Anthony Joshua fight diary: I’ve gone back to basics... and that includes chopping trees
A week ago, I posted footage of me chopping wood. A lot of people have said it was like a throwback to the fighters of old.
There are images of Jack Johnson, Muhammad Ali, George Foreman and, more recently, Floyd Mayweather doing it, too. It's not so much a part of a boxer's regime nowadays but it's great training.
For me, the chopping started as I was looking at old-school techniques for how fighters train in camp. It's all part of going back to basics, and tried and tested methods for this fight.
That mindset has taken me to a change of trainer in Derrick James at his Dallas gym. His message has been pretty simple… to go back to basics. The best athletes all do the basics well. In my last fight, I feel I maybe moved away from that a little bit.
Chop life 🪵
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— Anthony Joshua (@anthonyjoshua) March 19, 2023
So, much of the in-camp training for the Jermaine Franklin fight at the O2 on Saturday night has been about stripping it down to the bare bones, getting my jab right, my defence, all the fundamentals of boxing.
Everyone knows I came into boxing pretty late compared to a lot of people. It sometimes meant I felt like I was on the back foot with my progression and improvement.
Earlier in my career, I was just training and fighting to win as I was moving up the ranks, doing enough to get the right result but not always improving as much as I wanted to as a fighter.
In the seven, eight months since that last Oleksandr Usyk fight, I feel I've made a big step up with that, and that's not necessarily been done by Derrick bringing in anything fancy to our camp.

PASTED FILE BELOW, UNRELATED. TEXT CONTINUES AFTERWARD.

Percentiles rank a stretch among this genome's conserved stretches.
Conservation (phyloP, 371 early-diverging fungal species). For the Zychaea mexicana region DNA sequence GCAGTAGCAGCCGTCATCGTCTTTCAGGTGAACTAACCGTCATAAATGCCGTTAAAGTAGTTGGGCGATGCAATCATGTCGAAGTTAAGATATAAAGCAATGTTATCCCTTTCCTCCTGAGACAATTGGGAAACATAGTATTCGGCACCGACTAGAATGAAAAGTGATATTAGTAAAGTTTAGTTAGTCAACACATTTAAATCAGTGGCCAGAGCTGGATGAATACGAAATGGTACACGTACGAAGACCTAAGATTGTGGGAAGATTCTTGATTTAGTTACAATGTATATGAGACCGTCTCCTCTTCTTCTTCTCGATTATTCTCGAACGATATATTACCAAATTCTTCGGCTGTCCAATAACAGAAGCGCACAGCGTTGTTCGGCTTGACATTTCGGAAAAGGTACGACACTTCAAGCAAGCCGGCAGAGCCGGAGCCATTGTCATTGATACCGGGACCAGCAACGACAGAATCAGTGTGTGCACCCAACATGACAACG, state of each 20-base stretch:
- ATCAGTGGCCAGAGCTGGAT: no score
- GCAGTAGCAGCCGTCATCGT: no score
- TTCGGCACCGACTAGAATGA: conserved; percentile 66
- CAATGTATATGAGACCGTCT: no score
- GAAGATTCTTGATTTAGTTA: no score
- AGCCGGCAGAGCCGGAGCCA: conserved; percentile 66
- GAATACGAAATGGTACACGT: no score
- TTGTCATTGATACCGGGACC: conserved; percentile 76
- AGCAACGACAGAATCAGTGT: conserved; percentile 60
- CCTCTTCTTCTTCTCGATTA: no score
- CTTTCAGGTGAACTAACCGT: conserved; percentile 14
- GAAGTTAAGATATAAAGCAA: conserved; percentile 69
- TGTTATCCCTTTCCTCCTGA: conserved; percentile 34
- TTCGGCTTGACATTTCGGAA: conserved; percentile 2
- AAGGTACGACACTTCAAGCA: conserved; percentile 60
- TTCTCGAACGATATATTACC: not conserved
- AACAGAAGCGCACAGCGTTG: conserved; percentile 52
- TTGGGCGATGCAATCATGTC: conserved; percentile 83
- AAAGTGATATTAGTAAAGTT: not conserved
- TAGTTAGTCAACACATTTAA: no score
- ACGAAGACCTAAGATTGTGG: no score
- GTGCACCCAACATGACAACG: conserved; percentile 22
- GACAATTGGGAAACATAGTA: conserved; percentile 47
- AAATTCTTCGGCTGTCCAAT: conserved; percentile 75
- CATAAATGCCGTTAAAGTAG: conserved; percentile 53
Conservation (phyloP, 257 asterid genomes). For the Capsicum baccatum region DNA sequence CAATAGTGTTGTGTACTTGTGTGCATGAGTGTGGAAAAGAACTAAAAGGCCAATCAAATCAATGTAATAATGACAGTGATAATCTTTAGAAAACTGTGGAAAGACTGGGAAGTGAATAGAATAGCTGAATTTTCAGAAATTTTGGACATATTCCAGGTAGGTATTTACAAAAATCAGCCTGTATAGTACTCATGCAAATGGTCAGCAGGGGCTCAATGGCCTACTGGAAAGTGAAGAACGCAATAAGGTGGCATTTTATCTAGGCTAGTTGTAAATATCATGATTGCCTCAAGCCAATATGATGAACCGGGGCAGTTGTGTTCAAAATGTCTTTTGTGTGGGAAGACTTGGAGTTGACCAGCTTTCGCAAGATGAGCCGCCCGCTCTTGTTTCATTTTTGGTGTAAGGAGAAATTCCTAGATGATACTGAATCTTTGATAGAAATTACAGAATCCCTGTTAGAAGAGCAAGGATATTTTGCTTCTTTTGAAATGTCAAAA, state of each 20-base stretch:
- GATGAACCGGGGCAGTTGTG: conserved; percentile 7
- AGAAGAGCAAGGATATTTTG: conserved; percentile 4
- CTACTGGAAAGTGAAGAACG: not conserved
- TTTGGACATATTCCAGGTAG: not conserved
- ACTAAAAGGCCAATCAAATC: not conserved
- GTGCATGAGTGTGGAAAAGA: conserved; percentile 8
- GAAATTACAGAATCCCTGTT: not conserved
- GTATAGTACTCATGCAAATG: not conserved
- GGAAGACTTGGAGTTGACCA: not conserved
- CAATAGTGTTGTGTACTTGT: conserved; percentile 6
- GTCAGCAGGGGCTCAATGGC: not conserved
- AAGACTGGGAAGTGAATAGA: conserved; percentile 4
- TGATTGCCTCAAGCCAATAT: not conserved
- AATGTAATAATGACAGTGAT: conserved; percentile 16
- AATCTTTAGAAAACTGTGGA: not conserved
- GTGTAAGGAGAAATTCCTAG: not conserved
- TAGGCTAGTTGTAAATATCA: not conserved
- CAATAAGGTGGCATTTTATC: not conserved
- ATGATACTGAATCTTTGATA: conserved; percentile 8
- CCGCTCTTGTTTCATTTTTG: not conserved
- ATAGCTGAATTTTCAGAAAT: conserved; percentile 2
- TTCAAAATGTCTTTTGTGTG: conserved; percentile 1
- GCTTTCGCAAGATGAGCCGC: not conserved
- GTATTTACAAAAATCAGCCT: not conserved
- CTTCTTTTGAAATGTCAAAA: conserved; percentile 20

What he's all about is key ingredients, doing them to the best of my ability and doing them at the right time. This isn't about attaining perfection — in boxing, in life in fact there's no such thing — but about moving forward. I really feel like I've done that the past weeks and months.
When is the end? I don’t know but I see ... a lot of big nights ahead.
A lot of people are understandably talking about this as a comeback fight — and I totally get that — but I don't see it that way.
And some people are saying if I lose then that's it… game over for me. Again, I don't see it like that, partly because losing is never in my mind.
I've been lucky enough to have been on this amazing journey: starting in the amateur ranks, the GB Boxing set-up, that Olympic gold in London, the first world title against Wladimir Klitschko at Wembley.
But it's not just the good moments that are important on that journey but the difficult ones, too, and everyone saw after the Usyk defeat how much that really hurt me.
This is just the next chapter in my story but it also feels like the start of a long run, one I'm confident will also prove to be a long run of success. Will it be my last in boxing? Yeah, I think so. But that doesn't mean I'm about to pack up any time soon.
Boxing is still a young man's game for me, I've never shied away from that. I'm not going to be doing this into my forties.
When is the end? I don't know but I see myself boxing for another three or four years and it feels like there are a lot of big nights ahead.
The O2 on Saturday is just another one, and each and every one of them is special. I'll make sure I never take that for granted. Jermaine Franklin is a serious opponent, and he'll provide a big challenge.
That's what I want and that what my camp's been all about. I've been through the hurt locker a lot in training to prepare me for the sparring sessions initially and, ultimately, for this weekend back in London.
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